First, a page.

While reading this one I was forced to acknowledge a sad truth about anthologies today: They just don't make em like they used to. While there were some really great stories in this antho (largely by proven authors like Gary A Braunbeck, David J Schow, Brian Keene, Sarah Langan and Jonathan Maberry) most of them just weren't all that stellar and came off more as tales you could easily forget shortly after finishing the book. Maybe I'm a bit spoiled having gotten hooked on horror in the 90s when While reading this one I was forced to acknowledge a sad truth about anthologies today: They just don't make em like they used to. While there were some really great stories in this antho (largely by proven authors like Gary A Braunbeck, David J Schow, Brian Keene, Sarah Langan and Jonathan Maberry) most of them just weren't all that stellar and came off more as tales you could easily forget shortly after finishing the book. Maybe I'm a bit spoiled having gotten hooked on horror in the 90s when there was a virtual glut of great authors and anthos in the genre but I really think this thing could have been a lot better. I remember feeling that the first Living Dead antho had led to several skipped stories and just about as much disappointment so this time I made a point of not only reading every one of the stories in the book but also rating them individually as I went along. Here's a list of how I rated them in order of how they were placed in the book: Five Stars ***** Living With the Dead by Molly Brown: I liked this story because it offered a truly original take on the undead without coming off as forced or declaring itself original in capital letters. Here we find a nice subtle tale about a world in which the undead are unnerving but otherwise harmless and while peaceful also worthy of our pity. Where the Heart Was by David J Schow: This story is a classic from the 90s that many of us zombie and splatterpunk fans are sure to have read at least once or twice before. It’s got a nice tight pace and is a tale of the bizarre return of one dead boyfriend who’s determined to stop things from getting too steamy between his girlfriend and the new guy, real determined. Lost Canyon of the Dead by Brian Keene: Keene has more than proven he can write a great zombie story. Here he adds something new to the mix by setting the zombie plague in a strange and unexpected place where dinosaurs still walk and are just as susceptible to the plague. Obedience by Brenna Yavanoff: This story is told through the eyes of a focused and determined military officer’s eyes as she and her group struggle through the undead. The Rapeworm by Charles Coleman Findlay: Here the walking dead are a bit more than a shambling horde and it is the contagion itself which affects the two families struggling to live away from the cities where it is most virulent. Subtle and haunting. Everglades by Mira Grant: Rather than focusing on the dead themselves this tale focuses on one college students memories of a life in the bayou as a child and the parallels she draws between them and the world she lives in after the dead have come to affect it. We Now Pause for Station Identification by Gary A Braunbeck: This one beautifully captures the desperation of being the last person left as a talk show radio personality keeps on broadcasting after it seems there is no one left to hear him. I actually found myself rereading this one and even reading it out loud to my fiancé, it’s just that good! Rural Dead by Bret Hammond: Hammond addresses a new sort of survivor and the surprising way that the Old Order Amish in his tale deal with this new intrusion from the modern world. Very original! Therapeutic Intervention by Rory Harper: Here the author uses his own experience with addicts to address how the undead might be treated for their problems. Flotsam and Jestsam by Carrie Ryan: Two young men are stranded in a life raft after the cruise ship on which they were travelling with friends was overtaken by the undead. This could have been a tale about paranoia and fear but instead it becomes a story about the depths of despair and loneliness making it a very touching story. Zero Tolerance by Jonathan Maberry: Maberry takes us to Afghanistan and shows the depths to which humanity can sink during war. This one’s a very nice action story with some seriously thoughtful bits about the horrors of torture and the desperation that can lead people to destroy each other. Are You Trying to Sell Me This Heaven? By Sarah Langan: This one was one of my very favorites focusing on the relationship between a father and his estranged and troubled daughter who he’s set out to rescue in the midst of the undead apocalypse. Four Stars **** Danger Word by Steven Barnes and Tananarive Due: This story is a traumatized boy and his loving grandfather who are surviving the dead quietly but will soon have to face the problem in more personal ways. Category Five by Marc Paoletti: Here the undead are floating in the flood waters unleashed on New Orleans during Hurricane Katrina but the story is about a man and his dying wife and his desperate desire to reclaim their lives. Good People by David Wellington: A nicely put together story with a few interesting bits and an end which points out a simple fact about “good people” in a zombie apocalypse. Zombie Gigolo by S G Browne: Browne carries over the humor of his novel Breathers in this tale of a suffering undead male prostitute. Definitely not for the squeamish. Dating in a Dead World by Joe McKinney: This one imagines what it might be like to have to prove yourself to a particularly protective dad post zombie apocalypse. Very fun and adventurous. Thin Them Out by Kim Paffenroth, RJ Sevin and Julia Sevin: A nicely put together story about survival both as a zombie and as a survivor facing infighting and depleating supplies. Tameshigiri by Steven Gould: A very nice story about a group of ninja learning to wield their weapons and face the dead with bravery even when the face is that of those we once knew. The Days of Flaming Motorcycles by Catherynne M Valenta : Another story about an unusual form of living dead which isn’t really death at all but some new way of living. Three Stars *** Mouja by Matt London: A tale of samurai facing the undead during the meiji era in Japan. I liked it but it wasn’t as strong as I wanted it to be for as original an idea as it was. Twenty-three Snapshots of San Francisco by Seth Lindberg: This one does something original by having the narrator tell his tale through the snapshots he has left afterwards. Unfortunately it also remains very emotionless and therefore doesn’t offer the impact it really should. The Mexican Bus by Walter Greatshell: While the storytelling is nice the reader doesn’t really get any ideas on why only women are turned into zombies much less why they would be blue. It felt like walking in on a movie that was already half over. The Other Side by Jamie Lackey: Two friends deal with the consequences of peer pressure and a paranoid new world. The main character make a mistake that costs his friend far more than him and inevitably you can’t respect him much afterwards. I also wanted to know more about the girl in the story. The Skull Faced City by David Barr Kirtley: This is a companion story to the piece Kirtley published in the first Living Dead which featured rival college boys and their lady love. In this story one of the talking dead is looking for his sister and finds her in the Skull Faced City. It was interesting to go back to the same world but it fell a little flat trying to be both serious and amusing. Steve and Fred by Max Brooks: A humorous overblown hero and a desperately trapped weakling are paired up in this story about survival after the dead come back. It’s all too clear that we’re supposed to see their mistakes over their stories in this piece and I just didn’t like it as much as Brooks’ novel and survival guide. Reluctance by Cherie Priest: I admit it I’m just not all that big on steampunk and really this story isn’t long enough to really fit into a zombie antho even if it does have the dead they’re a bit secondary to the hero here. Arlene Schabowski of the Undead by Mark McLaughlin and Kyra M Schon: Don’t get me wrong I think it was neat to read a story in which the girl from the original Night of the Living Dead reimagines her life if it had been affected by her undead movie counterpart but it just doesn’t go together as well as it should have. The Wrong Grave by Kelley Link: I liked this story but it’s too cute for a zombie antho it’s really more a fun fantasy story about two lovers and interrupts the flow of the other stories which are all horror with a few humor tales. The beginning also takes far too long to get going. Who We Used to be by David Moody: This was an interesting idea, unfortunately it was also as much a torture for the reader as it was for the family in the story. He Said, Laughing by Simon R Greene: I liked the opening part of this Vietnam era soldier’s tale ( think Dolph Lundgren) unfortunately it all fell apart when he met the Major he was sent to take out and the undead army he’d been using. There’s nothing sadder than a hardcase who goes limp at the sight of real danger. Last Stand by Kelley Armstrong: This story has interesting twist but it doesn’t quite make you like it’s protagonists before it springs it on you. The Thought War by Paul McCauley: This one presents an interesting take on inter dimensional beings and their slow assimilation of the world but there’s just not enough there to really sell the piece. And the Next, And the Next by Genevieve Valentine: One man tries to escape the dead by hiding among them but it’s far too late to escape. Unfortunately the story didn’t really pack the punch ut should have. The Price of Slice by John Skipp and Cody Goodfellow: I’m surprised at how flat this one was coming from these two. It moves around a lot and so you don’t quite get to really get into the heads of each of its protagonists. Two Stars ** The Crocodiles by Steven Popkes: Natzis and zombies are overdone. While the writing was written well enough it didn’t offer enough life to a tale which had been done already. The Human Race by Scott Edelman: The overbearing suicidal mindset of the protagonist here made me want her dead. It drove me nuts trying to get past her whining and to the story beyond it. Zombie Season by Catherine MacLeod: Fun cute little thing that it is this story doesn’t really have any substance and so doesn’t really stay in mind. One Star * With most of these being at the front of the book I almost gave up reading it. Alone, Together by Robert Kirkman: I love The Walking Dead it’s one of my very favorite graphic novel series and so this tale pales very much in comparison. I’ve read many other stories just like it and so I was let down by this one. Zombieville by Paula R Stiles : This one just came off as very bland. The Anteroom by Adam-Troy Castro: A special purgatory just for those who’d been the undead? This story tries too hard to be original and is clearly inhabited by a ridiculously judgmental god. When the Zombies Win by Karina Sumner-Smith: Does it take much to imagine a world in which there’s nothing for the zombies to devour? Really? Pirates Vs Zombies: Tries to be funny but just comes off as silly and inane. The Summer Place by Bob Fingerman: Probably the story I liked least in this book . The protagonist claims to miss his dead wife and yet lusts after/loves? An undead girl he randomly sees because he’s lonely? I don’t really care if this jerk lives and so the story is largely moot.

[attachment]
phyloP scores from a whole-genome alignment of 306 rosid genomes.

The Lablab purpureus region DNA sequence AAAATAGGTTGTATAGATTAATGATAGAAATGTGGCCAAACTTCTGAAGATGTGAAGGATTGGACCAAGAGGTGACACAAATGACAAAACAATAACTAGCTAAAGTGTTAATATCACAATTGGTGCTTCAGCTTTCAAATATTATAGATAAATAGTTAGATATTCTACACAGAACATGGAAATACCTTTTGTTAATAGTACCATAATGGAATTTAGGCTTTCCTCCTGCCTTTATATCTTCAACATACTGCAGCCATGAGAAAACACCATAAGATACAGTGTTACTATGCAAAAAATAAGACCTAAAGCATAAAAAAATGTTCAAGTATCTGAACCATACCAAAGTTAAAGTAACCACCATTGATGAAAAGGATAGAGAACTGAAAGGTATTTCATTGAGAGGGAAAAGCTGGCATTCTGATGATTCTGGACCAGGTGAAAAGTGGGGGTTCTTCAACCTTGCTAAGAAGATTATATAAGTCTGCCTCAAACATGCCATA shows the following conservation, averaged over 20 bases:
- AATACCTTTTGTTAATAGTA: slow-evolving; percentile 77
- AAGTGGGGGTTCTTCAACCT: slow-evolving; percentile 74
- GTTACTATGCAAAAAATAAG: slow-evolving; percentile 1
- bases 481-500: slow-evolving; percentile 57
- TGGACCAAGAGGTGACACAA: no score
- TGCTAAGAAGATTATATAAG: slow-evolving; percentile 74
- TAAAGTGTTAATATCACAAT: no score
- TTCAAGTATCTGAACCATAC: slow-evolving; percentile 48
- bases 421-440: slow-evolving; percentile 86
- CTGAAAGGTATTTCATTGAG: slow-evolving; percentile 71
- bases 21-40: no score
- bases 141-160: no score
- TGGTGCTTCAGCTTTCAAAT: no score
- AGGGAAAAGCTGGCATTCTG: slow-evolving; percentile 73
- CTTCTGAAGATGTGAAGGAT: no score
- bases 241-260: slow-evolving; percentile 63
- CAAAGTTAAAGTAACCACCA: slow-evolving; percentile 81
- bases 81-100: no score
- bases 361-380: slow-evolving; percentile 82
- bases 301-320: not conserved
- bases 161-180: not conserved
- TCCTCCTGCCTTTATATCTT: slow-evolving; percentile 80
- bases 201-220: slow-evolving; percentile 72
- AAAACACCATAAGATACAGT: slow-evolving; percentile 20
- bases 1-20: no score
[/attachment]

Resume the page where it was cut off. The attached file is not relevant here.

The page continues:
2. 4 out of 5